U is for Ulster
Ulster. A style of long, loose overcoat, worn by both men and women, originally made of frieze cloth at Ulster, Ireland. The peculiarity of this coat is that it is cut almost straight for both sexes, reaching very nearly to the feet, and is sometimes girded with a belt; it frequently has a hood or cape. Also called a great coat. from the dictionary for dry goods
I have read in other places that the ulster was a practical item of clothing, - sturdy and used mainly for work. However, these fellows look quite dashing, and I can imagine them as late 19th century bankers.
My father wore an Ulster when I was growing up. A more modern type, without the cape. He looked almost as elegant as Anthony Eden, shown here in his mid-century Ulster and looking UTTERLY UTTERLY ELEGANT.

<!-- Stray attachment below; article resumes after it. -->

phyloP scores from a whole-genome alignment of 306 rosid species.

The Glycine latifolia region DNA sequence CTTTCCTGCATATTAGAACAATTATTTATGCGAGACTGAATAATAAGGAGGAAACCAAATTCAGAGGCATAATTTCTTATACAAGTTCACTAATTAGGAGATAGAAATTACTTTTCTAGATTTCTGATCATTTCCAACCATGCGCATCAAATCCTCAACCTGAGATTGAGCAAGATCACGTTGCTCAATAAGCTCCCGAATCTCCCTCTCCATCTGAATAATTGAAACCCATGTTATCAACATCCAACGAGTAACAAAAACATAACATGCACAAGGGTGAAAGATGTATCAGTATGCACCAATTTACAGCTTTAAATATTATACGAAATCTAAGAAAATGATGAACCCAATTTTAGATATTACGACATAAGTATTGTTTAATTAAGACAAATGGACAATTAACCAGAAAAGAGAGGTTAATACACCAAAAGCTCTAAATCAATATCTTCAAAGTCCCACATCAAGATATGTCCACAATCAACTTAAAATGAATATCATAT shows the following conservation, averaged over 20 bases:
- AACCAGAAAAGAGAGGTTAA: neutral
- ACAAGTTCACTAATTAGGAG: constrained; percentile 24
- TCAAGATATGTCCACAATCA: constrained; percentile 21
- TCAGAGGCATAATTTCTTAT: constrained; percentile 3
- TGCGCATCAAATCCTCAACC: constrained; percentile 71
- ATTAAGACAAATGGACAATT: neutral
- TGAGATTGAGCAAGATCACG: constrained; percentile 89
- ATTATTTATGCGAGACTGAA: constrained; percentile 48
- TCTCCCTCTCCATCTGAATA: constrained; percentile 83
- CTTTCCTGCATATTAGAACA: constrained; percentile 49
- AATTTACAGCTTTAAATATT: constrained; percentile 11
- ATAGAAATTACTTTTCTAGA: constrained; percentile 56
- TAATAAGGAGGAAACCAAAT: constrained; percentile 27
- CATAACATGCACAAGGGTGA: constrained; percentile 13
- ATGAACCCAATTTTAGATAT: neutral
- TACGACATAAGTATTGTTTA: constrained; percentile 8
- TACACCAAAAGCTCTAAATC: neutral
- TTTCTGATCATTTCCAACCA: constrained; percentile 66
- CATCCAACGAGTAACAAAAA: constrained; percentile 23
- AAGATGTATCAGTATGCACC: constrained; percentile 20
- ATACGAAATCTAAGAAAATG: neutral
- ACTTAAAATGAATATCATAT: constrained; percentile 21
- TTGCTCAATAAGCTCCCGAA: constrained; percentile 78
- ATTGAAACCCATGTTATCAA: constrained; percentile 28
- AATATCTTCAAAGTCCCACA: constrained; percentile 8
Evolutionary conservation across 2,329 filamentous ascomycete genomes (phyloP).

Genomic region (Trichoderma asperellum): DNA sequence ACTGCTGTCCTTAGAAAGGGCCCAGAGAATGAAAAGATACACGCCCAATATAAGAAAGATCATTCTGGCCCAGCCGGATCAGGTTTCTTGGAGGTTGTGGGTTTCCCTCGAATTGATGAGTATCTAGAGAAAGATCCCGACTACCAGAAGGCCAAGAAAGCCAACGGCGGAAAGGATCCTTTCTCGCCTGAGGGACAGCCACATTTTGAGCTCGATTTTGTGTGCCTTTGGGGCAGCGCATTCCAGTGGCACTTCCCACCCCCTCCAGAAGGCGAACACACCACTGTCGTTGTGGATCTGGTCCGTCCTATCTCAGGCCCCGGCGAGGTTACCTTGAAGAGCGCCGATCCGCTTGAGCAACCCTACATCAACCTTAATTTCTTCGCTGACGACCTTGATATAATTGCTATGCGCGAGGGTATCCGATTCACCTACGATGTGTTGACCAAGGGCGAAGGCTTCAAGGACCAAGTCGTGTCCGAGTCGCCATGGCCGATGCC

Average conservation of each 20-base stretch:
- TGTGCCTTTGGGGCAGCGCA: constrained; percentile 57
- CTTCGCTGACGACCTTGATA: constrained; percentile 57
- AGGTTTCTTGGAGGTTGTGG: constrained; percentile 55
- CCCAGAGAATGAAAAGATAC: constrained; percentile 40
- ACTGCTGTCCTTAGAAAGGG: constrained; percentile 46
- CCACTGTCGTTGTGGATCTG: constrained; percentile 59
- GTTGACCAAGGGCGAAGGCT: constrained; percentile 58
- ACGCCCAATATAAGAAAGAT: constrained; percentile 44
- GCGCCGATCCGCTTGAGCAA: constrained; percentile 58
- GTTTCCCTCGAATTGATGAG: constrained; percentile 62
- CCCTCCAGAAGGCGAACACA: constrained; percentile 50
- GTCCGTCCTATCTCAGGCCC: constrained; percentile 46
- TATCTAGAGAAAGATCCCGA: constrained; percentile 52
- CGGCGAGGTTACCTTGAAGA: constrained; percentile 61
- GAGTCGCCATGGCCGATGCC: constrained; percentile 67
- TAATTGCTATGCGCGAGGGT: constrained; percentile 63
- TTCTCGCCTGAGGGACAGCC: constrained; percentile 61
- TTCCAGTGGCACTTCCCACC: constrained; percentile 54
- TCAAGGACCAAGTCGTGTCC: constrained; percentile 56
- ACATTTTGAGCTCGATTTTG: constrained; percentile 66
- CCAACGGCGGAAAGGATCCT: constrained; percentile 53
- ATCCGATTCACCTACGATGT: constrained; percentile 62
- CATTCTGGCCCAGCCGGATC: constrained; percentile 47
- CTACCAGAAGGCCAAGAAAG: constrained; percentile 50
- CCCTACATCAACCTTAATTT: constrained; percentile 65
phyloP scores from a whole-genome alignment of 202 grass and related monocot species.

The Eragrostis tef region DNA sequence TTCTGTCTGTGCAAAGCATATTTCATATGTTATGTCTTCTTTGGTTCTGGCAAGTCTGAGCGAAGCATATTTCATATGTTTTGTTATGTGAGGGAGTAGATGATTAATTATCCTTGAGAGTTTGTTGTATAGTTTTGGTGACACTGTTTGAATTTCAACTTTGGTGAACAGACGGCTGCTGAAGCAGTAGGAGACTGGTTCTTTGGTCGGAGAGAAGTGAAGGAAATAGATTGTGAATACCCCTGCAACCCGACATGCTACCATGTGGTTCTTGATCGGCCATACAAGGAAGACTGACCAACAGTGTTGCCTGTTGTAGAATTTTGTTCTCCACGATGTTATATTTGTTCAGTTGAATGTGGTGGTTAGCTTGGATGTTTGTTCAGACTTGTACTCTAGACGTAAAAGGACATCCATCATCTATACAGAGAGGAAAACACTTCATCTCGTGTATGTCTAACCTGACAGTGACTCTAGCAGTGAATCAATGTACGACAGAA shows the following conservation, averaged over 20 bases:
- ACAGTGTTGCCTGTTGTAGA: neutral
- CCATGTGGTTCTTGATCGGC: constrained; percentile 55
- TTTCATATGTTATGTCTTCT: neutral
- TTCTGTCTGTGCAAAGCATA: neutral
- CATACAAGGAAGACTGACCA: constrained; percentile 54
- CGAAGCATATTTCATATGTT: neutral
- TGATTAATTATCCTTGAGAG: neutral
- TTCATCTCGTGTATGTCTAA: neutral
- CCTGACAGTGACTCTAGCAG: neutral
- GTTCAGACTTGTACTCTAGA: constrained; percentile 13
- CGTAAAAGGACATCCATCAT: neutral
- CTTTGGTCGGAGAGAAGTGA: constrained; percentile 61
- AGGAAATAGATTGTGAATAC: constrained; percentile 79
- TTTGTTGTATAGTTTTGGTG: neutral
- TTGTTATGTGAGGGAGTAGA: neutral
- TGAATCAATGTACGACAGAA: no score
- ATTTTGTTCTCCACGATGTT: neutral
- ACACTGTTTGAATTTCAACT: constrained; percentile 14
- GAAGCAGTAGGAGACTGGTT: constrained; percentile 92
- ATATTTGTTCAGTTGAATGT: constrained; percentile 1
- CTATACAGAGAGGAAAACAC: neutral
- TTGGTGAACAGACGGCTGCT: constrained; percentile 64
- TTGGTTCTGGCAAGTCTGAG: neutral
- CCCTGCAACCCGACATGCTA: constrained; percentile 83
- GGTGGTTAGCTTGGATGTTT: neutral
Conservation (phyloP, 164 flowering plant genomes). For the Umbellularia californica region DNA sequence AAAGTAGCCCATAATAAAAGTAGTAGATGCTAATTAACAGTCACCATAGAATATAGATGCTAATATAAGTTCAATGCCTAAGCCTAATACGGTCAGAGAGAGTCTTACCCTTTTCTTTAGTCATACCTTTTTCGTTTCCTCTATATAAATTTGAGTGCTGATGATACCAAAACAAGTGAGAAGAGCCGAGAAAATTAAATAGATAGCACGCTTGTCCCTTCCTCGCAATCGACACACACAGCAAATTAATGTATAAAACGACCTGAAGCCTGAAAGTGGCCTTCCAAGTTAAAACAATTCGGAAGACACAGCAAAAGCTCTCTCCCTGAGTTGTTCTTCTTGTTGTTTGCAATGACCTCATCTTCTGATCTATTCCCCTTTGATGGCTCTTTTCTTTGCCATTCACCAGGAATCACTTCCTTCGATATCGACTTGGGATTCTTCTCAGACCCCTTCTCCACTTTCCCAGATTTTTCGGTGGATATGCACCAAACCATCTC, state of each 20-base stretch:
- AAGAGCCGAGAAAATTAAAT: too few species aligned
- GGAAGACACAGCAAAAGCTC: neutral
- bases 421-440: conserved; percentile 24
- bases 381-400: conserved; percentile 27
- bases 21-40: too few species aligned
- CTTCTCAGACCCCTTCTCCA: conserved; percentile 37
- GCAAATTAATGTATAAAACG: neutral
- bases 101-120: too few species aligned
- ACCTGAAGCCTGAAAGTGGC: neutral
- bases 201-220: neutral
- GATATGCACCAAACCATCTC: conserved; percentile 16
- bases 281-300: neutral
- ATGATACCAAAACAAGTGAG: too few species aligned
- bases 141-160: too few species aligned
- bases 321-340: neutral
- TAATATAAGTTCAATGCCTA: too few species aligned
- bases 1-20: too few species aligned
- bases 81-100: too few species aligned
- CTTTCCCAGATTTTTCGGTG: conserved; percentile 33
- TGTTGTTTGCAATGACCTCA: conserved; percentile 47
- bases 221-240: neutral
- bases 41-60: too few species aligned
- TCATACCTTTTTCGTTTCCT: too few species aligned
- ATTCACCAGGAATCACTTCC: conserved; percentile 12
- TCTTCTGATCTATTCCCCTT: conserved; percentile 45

This Ulster would be referred to as a 'bespoke' garment these days.
The working men of the plains wear a type of Ulster, which they call a 'duster'. It serves to protect their legs while riding, and gives some warmth, as well as looking dashingly romantic as they ride off into the west, ulster/duster flying out behind them... Doc Holliday wore an Ulster, and called it by that name.
U is an interesting letter, and for more postings skip over to ABC Wednesday here, and see what is on offer, with many thanks to Mrs. Nesbitt.